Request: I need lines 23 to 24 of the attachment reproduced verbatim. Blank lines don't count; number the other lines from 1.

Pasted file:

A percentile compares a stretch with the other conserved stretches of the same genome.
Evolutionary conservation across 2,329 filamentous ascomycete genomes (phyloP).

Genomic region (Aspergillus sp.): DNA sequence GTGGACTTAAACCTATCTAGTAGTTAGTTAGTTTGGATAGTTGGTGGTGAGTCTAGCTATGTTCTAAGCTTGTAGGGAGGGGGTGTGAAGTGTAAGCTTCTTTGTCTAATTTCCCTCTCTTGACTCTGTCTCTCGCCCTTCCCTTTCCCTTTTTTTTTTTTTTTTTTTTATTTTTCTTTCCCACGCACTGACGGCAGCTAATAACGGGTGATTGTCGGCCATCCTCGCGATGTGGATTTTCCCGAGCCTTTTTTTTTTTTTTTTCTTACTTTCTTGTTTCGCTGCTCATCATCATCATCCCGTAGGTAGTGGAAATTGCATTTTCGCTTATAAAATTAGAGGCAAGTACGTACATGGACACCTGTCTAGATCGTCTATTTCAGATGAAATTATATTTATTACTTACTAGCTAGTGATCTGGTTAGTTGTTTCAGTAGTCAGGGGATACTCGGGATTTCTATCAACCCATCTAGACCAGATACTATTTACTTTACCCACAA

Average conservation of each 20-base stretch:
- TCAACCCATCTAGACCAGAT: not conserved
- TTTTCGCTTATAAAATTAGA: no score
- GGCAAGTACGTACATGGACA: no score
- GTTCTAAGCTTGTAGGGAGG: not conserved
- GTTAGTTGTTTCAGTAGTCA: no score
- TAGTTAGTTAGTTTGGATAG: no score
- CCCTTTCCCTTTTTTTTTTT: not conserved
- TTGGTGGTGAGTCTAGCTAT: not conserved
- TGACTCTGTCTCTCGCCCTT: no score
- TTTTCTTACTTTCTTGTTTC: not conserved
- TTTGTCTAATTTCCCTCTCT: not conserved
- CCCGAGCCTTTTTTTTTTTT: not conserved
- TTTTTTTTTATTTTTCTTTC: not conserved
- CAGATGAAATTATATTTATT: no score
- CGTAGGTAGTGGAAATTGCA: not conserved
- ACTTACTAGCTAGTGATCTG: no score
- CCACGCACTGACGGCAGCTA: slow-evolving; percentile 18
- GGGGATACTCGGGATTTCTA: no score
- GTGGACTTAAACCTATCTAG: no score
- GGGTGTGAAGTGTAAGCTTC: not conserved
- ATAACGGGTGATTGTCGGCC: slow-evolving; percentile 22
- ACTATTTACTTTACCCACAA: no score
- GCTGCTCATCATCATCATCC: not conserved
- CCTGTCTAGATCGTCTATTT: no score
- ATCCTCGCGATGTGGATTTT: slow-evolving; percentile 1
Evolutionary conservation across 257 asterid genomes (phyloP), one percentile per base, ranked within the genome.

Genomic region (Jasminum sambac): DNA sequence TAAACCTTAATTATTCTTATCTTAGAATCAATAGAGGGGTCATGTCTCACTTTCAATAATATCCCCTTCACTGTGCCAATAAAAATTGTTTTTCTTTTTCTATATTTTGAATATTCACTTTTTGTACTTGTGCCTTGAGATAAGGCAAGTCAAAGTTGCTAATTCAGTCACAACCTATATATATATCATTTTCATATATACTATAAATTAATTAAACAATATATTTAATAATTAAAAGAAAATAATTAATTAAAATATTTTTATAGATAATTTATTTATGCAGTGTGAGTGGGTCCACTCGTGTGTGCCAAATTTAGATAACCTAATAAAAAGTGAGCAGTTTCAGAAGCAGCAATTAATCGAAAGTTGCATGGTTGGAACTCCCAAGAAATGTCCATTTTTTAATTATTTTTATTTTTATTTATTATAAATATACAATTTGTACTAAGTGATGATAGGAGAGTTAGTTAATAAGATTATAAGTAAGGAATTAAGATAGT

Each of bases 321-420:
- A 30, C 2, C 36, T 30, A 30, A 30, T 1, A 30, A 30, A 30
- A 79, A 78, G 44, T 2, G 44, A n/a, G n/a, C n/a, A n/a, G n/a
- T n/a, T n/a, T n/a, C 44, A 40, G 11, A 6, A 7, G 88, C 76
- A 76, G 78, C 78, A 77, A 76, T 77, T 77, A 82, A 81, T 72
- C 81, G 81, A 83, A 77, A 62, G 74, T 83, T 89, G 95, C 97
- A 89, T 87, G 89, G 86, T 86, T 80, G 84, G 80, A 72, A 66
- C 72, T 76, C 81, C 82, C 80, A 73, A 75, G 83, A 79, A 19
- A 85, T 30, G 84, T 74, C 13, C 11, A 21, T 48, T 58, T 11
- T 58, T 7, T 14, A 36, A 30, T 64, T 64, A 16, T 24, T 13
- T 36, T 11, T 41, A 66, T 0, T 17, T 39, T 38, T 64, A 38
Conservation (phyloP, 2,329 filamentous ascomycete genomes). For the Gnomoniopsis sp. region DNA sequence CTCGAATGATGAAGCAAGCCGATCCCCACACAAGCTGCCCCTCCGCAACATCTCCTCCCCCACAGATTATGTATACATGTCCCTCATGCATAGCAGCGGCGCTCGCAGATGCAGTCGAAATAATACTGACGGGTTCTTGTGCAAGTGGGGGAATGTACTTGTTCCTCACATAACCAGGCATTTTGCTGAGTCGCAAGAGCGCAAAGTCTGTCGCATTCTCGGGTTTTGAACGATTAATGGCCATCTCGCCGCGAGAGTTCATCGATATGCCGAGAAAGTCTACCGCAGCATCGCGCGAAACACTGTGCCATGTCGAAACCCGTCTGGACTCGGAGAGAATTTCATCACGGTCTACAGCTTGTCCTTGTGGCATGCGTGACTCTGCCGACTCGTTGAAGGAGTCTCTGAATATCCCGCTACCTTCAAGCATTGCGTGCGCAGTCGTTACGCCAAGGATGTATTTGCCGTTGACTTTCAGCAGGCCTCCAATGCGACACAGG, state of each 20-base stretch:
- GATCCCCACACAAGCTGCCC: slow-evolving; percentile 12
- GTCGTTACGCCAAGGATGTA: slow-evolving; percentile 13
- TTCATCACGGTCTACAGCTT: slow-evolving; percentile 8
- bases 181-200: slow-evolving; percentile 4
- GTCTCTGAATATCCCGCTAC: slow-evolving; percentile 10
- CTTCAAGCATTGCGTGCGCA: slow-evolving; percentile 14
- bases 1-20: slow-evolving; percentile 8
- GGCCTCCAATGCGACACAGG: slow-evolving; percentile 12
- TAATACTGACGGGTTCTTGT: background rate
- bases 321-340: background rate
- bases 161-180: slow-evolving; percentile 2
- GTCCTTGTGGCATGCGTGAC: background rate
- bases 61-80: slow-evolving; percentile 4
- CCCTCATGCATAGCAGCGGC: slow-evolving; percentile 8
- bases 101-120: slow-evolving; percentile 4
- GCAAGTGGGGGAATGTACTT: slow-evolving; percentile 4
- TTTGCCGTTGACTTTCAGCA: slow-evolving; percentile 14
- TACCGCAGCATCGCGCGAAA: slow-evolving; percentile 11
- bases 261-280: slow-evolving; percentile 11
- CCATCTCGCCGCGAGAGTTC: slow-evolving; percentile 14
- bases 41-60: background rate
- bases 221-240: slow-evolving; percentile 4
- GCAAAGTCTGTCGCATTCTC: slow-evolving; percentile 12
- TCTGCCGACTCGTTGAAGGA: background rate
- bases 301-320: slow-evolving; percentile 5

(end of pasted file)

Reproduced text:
- GTGGACTTAAACCTATCTAG: no score
- GGGTGTGAAGTGTAAGCTTC: not conserved